Research shows that one of the results of this kind of mindful activity is increasing numbers of cells and connections in the brain, especially in the area of the prefrontal cortex. Those added connections seem to result in an increase in Attentional Intelligence. Attentional Intelligence is the ability to place my attention where I want it, when I want it, for as long as I want it. Attentional Intelligence seems to be a problem in the world: this research suggests that as many as 94% of human beings struggles with it. Being recurringly mindful to make things good at the beginning, good at the middle and good at the end, can serve as a great way to keep my mind from wandering back and forth to the future and forth and back to the past. It’s a great way to curb dissociation and to keep me focused on what’s right in front of me, right here, right now. The more I’m able to focus on right here, right now, the less my Word Brain is able to vomit up anxiety-generating fear thoughts. Which at my advancing age, is pretty easy to do: I have daily reminders in the form of aches and pains in this joint or that muscle or such and such a spot, lump or bump, that I’m moving towards my body’s eventual end. I want that end to be as good as it can be.

Irish Goodbyes

Historically, what has been most difficult for me to manage has been “good at the end.” Growing up I was famous for my Irish Goodbyes. For those of you who don’t know what Irish Goodbyes are, they’re the opposite of Jewish Goodbyes, which tend to go on interminably. Irish Goodbyes are best characterized as “now you see me, now you don’t.” At some point in a gathering I would simply head off into the sunset without letting anyone know I was leaving. The primary reason for this kind of exit was essentially because it was the only tool available to me to use to manage the vulnerability and hyper-arousal too often triggered by groups of people. Having to seek someone out and say goodbye would only add to the stress load. In other words, my adrenals were the boss of me.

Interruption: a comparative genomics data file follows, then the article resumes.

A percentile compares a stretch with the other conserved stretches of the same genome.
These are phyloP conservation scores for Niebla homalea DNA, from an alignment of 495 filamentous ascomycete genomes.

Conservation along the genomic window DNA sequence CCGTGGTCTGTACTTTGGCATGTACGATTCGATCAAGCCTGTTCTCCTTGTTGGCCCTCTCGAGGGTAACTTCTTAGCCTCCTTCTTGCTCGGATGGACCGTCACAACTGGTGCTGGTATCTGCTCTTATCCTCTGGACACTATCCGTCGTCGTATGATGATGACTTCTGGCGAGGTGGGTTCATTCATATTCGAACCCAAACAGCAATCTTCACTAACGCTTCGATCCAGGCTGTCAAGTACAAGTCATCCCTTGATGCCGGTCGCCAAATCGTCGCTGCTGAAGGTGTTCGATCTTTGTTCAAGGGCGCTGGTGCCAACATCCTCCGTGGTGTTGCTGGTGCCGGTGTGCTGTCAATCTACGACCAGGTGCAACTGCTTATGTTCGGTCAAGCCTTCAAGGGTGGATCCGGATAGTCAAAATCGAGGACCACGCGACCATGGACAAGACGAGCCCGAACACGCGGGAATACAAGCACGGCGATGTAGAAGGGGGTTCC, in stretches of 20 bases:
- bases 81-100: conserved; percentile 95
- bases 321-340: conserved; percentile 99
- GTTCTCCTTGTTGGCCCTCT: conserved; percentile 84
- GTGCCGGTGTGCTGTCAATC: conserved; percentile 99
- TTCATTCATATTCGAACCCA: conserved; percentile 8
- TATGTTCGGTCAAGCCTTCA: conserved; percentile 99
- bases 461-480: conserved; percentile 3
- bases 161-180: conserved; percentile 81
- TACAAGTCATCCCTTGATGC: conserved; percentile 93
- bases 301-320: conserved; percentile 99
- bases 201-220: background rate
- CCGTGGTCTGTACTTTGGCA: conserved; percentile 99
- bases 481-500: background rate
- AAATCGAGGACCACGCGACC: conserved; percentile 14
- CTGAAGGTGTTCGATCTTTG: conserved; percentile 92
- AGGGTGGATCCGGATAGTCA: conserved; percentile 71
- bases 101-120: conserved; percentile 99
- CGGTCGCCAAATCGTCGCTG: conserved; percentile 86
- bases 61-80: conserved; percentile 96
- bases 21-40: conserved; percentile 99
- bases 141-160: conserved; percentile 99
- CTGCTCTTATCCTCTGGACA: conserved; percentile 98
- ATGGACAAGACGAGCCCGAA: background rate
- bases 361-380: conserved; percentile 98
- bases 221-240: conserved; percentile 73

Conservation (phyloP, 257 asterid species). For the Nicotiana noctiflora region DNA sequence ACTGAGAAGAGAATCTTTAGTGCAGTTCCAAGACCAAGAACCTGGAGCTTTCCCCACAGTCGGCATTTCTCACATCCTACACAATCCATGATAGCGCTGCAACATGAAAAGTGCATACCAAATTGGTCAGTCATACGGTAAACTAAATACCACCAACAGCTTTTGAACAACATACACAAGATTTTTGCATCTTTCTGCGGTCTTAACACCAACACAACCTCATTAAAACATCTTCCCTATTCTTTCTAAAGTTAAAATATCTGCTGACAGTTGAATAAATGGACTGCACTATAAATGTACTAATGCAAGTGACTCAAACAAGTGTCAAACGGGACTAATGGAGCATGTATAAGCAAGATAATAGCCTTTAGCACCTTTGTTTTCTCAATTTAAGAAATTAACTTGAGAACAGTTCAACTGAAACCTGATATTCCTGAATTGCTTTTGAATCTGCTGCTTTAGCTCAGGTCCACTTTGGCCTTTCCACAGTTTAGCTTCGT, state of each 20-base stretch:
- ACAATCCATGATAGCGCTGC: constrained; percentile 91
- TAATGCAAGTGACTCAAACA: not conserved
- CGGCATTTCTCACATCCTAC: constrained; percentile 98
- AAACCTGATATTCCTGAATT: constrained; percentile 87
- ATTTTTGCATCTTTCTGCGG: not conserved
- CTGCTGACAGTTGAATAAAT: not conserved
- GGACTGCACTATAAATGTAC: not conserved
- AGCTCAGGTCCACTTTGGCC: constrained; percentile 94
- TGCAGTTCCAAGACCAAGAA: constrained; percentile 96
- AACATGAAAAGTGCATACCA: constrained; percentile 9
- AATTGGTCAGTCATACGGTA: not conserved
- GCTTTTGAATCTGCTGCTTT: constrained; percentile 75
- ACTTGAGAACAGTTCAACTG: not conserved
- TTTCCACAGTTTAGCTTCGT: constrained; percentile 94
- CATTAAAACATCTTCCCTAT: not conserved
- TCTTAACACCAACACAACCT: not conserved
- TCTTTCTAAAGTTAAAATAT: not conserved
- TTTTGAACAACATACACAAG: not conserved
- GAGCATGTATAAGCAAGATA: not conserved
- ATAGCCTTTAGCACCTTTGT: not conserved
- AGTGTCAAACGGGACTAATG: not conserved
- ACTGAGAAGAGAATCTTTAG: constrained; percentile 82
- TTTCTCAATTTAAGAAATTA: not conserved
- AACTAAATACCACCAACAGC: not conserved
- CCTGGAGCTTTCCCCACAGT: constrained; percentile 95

Irish Goodbye
Irish Goodbye

But of course, I’m not the only one who struggles with Good at the End. Bad at the End happens every day all over the world. Most often our unskillfulness and unpracticed engagement with it shows up when we are faced with someone (especially ourselves) on the end-of-life trajectory. All kinds of unskillful, disorganized behaviors can find their way into the mix at the end of life. A telling example from my own life: when my mother was dying, I never made it to the hospital as she was taking her last breath (in my defense, she lived on the other side of the Diablo Range and she and I had a lot of unfinished business that her brain – severely compromised by early and lifelong trauma – made it impossible for her and me to do in each others presence). For her memorial service, I conscripted a friend to help me get to the service and insure I would show up. We ended up getting lost on the way for over four hours! Unskillful, unmindful, unconscious, disorganized behavior clearly doing what it does to perpetuate suffering for myself and others. That’s one thing I would change about my brain if I could.